How to Craft Email Subject Lines that Drive Open Rates

It can be argued that the email subject line is, in fact, more important than what’s actually in the email body. After all, it’s hard to convince someone to buy when they don’t even open your emails. Likewise, it’s hard to get your subscribers to buy once they have opened and it looks like it’s from 1996 with horrible graphics and moving GIFs all over the place.

Suffice to say, both the subject line and the actual email body are important. But as the subject line is what your audience sees first, we’ll concentrate on them in this article.

Email data gathered by Convince & Convert shows that 35% of email recipients open email based on the subject line alone while 69% report email as spam based on only the subject line. That’s both awesome and scary. Scary because when you get it wrong, there’s a good chance of being blacklisted, while getting it right means more opens.

Subject lines that are “guaranteed” to work

There are many articles on how to craft better subject lines that are “guaranteed” to work. The problem with most of them is that they lack any data and are usually someone’s subjective opinion of how subject lines should look like. While there’s nothing wrong with having an opinion, without data backing it up it’s just that — an opinion.

This is where DigitalMarketers data on their best email subject lines of 2016 is different. It’s not based on someone’s opinion, it’s based on sending 107,422,263 emails. 100 million emails is a lot of emails. In fact, it’s enough email to produce plenty of usable data to start seeing and recognizing trends and similarities.

This is exactly what happened

They looked at their top performing subject lines and analyzed them to come up with common themes or common elements, if you will, of what makes a subject line work in an email.

It might be surprising to hear, but none of their top performing ones try to be cute or clever. None of them use ALL CAPS or an excessive amount of exclamation points either!!!!! Not only does that look spammy, but it can lead your audience to report your email as such and that is very bad news indeed.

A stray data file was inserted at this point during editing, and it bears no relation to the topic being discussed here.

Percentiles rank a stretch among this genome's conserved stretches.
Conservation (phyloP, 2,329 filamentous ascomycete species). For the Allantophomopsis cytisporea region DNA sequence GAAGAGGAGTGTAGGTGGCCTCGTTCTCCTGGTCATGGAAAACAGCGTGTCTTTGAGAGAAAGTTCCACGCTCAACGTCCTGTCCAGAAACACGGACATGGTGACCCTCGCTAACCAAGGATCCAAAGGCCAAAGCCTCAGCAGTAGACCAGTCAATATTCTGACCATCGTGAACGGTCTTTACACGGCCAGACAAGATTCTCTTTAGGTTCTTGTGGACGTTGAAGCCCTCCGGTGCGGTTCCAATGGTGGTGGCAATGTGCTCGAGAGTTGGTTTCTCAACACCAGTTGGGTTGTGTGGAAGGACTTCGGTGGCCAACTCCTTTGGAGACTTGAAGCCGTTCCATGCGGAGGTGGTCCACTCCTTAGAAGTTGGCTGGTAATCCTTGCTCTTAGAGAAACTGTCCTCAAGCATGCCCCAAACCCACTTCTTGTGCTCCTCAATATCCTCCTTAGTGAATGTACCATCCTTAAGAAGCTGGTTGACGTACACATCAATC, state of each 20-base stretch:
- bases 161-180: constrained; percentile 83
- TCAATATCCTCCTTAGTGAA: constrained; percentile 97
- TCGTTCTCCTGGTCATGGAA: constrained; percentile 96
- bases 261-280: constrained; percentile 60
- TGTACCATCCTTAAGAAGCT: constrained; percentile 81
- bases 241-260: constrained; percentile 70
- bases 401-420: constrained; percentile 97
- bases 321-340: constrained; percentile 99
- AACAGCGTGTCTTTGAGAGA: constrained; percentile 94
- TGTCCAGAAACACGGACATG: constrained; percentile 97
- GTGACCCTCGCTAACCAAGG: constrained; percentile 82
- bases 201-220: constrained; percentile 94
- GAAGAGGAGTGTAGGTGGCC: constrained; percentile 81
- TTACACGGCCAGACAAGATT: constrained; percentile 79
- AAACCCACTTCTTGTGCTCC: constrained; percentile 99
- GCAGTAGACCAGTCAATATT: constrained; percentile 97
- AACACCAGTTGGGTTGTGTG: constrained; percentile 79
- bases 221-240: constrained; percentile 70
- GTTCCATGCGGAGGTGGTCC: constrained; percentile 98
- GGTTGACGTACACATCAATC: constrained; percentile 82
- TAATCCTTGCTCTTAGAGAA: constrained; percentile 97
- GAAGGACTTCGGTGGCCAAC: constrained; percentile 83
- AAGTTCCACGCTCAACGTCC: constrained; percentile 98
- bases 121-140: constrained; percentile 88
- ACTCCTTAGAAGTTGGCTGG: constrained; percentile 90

Altogether there are eight common elements/areas/ideas that DigitalMarketer identified:

  • Self-Interest
    Direct and speaks to a specific benefit your audience will gain by opening the email. This kind of subject line also act as a way to pre-qualify openers – the people that open the email are actually interested in what you’re offering and thus things like CTR and the like are more useful.

    Example – 15 Killer Content Marketing Tools

  • Curiosity
    While self-interest subject lines talk directly about a specific thing or a benefit, curiosity works because of the exact opposite reason. They pique interest without giving away too much information.

    Example – Did you get your book yet?

  • Offer
    Offers in subject lines are by far the most popular ones among ecommerce merchants. Being clear and stating directly what the offer is about works best. Don’t try being cute or clever, it rarely works out.

    Example – Swipe our eCommerce Email Marketing Roadmap

  • Urgency/Scarcity
    The most powerful type of subject line. It talks directly to your audiences FOMO – Fear Of Missing Out. Whenever something is in short supply, humans are more inclined to go for the buy. Same with urgency. If it’s only good for a couple more days, I better get on it now and buy right away!